The Quick Guide to Wall Cracks: Signs and Fixes
There's no exact method for determining how serious a wall crack is without hiring an expert to examine the wall, but you might be able to analyse the crack and surrounding area to determine whether it's likely a surface blemish or a larger problem. Houses usually settle during the first few months and even years after construction, so minor wall cracks are likely. However, gaping cracks, separation, and horizontal crack lines might be signs that the issues are more severe.
How to determine the severity of Cracks
To determine how serious a wall crack might be, it's best to examine the shape of the crack and the direction it runs on the wall. If the crack is vertical and starts near the apex where the wall and ceiling meet, it might be a sign that it was created when the foundation settled after construction. Vertical cracks run in the same direction as drywall, generally making them less serious. If the crack is horizontal or runs at a jagged 45-degree angle, it might mean there's a more serious problem such as severe foundation shifting or water damage. Surface-blemish cracks can often be repaired with drywall putty, sanding tools, and a fresh coat of paint. More severe cracks usually require professional help to determine the exact cause and might include some reconstruction to prevent further damage.
A stair-step crack looks like a flight of stairs and runs in both vertical and horizontal directions across the wall. The continuous pattern usually follows the grout or cement lines between cinder blocks. Stair-step cracks in cinder block foundation walls—usually found in unfinished basements—are a result of soil settling beneath the centre of the wall. The only sure way to tell if the issue is serious is to hire an engineer to perform soil tests and core drill tests to determine what repairs are needed.
Doors and Windows
Another way to test the seriousness of a wall crack is to open and close internal doors to bedrooms and bathrooms, and evaluate whether the doors stick. If so, ensure the sticking isn't a result of paint, faulty hardware or cracked wood. If you determine there's nothing obstructing the swinging motion of the door, it might be a sign of a moderate to severe foundation change, often resulting in wall cracks.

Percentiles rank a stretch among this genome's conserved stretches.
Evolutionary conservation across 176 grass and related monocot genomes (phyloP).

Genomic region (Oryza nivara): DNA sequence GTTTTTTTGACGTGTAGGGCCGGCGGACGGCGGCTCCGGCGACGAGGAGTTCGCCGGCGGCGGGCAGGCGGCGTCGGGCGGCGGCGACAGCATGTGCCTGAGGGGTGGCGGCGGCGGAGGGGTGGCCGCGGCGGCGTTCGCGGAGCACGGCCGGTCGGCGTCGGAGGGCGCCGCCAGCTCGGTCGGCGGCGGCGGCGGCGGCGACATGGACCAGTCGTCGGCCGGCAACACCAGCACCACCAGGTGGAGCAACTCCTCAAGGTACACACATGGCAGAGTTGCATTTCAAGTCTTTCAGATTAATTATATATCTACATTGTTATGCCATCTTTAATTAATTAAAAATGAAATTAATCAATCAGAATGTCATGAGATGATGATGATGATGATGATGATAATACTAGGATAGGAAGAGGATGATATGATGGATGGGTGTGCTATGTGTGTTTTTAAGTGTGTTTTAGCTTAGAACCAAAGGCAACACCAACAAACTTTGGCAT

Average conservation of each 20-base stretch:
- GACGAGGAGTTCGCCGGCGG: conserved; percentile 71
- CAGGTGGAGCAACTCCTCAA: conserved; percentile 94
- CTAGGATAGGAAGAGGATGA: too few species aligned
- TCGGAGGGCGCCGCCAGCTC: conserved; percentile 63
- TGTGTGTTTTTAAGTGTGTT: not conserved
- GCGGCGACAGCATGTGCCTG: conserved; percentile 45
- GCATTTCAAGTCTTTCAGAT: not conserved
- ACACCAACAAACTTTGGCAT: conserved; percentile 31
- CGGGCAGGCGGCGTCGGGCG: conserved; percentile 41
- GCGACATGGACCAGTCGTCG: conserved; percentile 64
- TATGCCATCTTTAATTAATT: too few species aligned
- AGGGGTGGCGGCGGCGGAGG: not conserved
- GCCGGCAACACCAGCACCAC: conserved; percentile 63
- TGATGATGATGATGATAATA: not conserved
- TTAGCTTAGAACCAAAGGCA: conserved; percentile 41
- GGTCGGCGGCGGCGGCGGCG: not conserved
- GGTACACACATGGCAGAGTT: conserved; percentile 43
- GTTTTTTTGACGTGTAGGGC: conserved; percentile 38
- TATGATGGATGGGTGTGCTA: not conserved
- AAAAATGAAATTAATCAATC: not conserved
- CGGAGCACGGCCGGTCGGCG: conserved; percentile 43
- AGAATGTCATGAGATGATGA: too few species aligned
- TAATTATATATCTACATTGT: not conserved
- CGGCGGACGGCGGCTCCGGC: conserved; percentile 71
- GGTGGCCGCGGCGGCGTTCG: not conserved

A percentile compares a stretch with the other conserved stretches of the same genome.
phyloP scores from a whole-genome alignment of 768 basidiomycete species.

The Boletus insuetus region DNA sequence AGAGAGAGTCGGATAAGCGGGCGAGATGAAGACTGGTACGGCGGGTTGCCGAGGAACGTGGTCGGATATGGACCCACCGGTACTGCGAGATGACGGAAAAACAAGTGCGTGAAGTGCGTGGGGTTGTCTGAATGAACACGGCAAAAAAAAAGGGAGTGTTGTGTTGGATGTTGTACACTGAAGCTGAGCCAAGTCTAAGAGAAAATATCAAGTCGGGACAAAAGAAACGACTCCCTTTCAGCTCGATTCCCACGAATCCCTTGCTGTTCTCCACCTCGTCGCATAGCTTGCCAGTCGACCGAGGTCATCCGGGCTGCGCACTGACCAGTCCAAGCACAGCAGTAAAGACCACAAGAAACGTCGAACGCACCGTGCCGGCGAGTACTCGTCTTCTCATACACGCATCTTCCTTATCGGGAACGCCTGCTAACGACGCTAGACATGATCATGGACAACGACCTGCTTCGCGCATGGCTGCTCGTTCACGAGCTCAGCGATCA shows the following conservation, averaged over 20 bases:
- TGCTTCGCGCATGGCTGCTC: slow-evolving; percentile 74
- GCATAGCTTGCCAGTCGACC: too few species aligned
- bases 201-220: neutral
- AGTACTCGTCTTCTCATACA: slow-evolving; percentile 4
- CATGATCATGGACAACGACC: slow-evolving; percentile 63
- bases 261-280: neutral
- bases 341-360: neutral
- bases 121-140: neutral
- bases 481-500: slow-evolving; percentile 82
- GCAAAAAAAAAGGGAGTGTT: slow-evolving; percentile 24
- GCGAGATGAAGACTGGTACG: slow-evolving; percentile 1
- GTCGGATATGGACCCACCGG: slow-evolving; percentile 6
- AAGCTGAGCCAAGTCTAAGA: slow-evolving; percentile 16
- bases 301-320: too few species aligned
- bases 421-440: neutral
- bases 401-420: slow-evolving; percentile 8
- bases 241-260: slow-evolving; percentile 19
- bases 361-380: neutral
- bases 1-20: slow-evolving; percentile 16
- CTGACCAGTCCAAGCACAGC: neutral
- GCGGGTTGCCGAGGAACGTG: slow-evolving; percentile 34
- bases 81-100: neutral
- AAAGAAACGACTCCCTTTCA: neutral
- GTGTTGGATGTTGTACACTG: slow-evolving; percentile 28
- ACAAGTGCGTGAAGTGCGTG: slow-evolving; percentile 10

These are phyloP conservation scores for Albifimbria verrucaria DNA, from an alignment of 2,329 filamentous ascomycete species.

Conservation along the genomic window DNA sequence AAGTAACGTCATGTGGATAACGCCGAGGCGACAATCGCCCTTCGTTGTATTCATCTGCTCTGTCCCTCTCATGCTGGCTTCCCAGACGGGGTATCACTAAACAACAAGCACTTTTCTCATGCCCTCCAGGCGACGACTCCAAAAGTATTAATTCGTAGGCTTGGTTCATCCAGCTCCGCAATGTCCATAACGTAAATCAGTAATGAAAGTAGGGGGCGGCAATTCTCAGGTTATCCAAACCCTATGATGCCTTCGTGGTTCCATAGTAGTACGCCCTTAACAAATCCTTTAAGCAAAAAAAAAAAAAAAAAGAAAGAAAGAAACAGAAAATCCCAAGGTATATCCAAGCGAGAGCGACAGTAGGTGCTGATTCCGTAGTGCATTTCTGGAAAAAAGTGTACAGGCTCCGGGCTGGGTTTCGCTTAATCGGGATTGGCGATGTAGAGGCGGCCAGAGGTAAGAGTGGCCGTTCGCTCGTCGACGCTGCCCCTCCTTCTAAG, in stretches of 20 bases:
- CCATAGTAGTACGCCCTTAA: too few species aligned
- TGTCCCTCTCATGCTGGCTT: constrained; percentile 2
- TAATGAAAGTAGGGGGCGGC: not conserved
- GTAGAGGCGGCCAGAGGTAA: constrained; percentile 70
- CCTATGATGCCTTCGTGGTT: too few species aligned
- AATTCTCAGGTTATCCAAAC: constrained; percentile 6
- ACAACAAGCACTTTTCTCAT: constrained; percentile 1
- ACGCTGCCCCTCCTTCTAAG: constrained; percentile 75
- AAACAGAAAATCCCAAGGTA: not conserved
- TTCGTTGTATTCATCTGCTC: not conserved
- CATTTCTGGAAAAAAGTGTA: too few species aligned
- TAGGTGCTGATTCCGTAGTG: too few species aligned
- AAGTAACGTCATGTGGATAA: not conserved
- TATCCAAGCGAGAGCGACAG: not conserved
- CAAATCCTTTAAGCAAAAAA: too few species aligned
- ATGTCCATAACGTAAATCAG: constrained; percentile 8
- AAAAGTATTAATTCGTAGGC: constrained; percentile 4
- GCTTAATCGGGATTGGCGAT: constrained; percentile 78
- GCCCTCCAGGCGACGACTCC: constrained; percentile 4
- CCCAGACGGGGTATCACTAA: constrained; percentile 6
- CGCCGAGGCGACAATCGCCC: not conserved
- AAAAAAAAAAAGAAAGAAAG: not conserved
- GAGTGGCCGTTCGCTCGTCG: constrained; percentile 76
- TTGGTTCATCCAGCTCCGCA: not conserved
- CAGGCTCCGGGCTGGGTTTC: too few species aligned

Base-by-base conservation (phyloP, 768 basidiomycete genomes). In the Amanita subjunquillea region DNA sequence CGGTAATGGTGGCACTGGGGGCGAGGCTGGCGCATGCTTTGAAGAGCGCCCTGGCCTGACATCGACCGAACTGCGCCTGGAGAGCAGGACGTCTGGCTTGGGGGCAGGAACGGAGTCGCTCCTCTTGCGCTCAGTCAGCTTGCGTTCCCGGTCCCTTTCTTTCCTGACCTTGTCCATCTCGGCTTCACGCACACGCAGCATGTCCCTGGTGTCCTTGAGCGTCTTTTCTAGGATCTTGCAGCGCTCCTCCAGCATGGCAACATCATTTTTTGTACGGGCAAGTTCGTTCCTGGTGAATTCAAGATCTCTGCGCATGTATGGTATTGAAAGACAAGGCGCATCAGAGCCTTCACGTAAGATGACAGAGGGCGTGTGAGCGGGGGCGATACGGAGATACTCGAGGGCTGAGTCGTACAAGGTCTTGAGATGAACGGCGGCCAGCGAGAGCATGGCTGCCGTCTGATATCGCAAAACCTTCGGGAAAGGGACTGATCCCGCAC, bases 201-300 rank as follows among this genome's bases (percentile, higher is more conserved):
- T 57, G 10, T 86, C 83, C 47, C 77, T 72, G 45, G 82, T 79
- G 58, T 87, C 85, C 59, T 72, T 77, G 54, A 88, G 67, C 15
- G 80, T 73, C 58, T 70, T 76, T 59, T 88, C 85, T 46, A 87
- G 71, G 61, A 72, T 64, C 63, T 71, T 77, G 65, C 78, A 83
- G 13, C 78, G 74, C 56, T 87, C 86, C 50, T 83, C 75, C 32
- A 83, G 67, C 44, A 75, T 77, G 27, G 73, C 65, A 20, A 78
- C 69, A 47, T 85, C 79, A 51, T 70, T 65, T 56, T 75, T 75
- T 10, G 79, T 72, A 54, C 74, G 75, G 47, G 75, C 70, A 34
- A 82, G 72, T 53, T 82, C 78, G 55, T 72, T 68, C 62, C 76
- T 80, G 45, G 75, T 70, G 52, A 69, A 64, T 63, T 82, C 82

Study the wall area surrounding the crack and look for nail heads or screw heads that might be visible on the surface of the wall. The nail or screw might not have damaged the drywall, but it has likely pulled away from the wooden stud beneath. This phenomenon is often known as "nail pops" or "nail popping" and might be a sign of structural problems. Nail pops are frequently associated with more serious wall cracks and often signal significant drywall shear movement.
To repair a concrete wall, you will need an epoxy repair kit. The epoxy will create a watertight seal in the crack. Begin your repair by tapping 3-inch finish nails partially into the crack every 12 inches; these nails will attach injection ports. Epoxy comes in two parts, A and B, which you need to mix just before using. Mix equal parts of the epoxy on a scrap piece of wood with a putty knife. Apply a small amount of mixed epoxy on each injection port tab; attach each port against the wall by covering each of the finish nails with one port.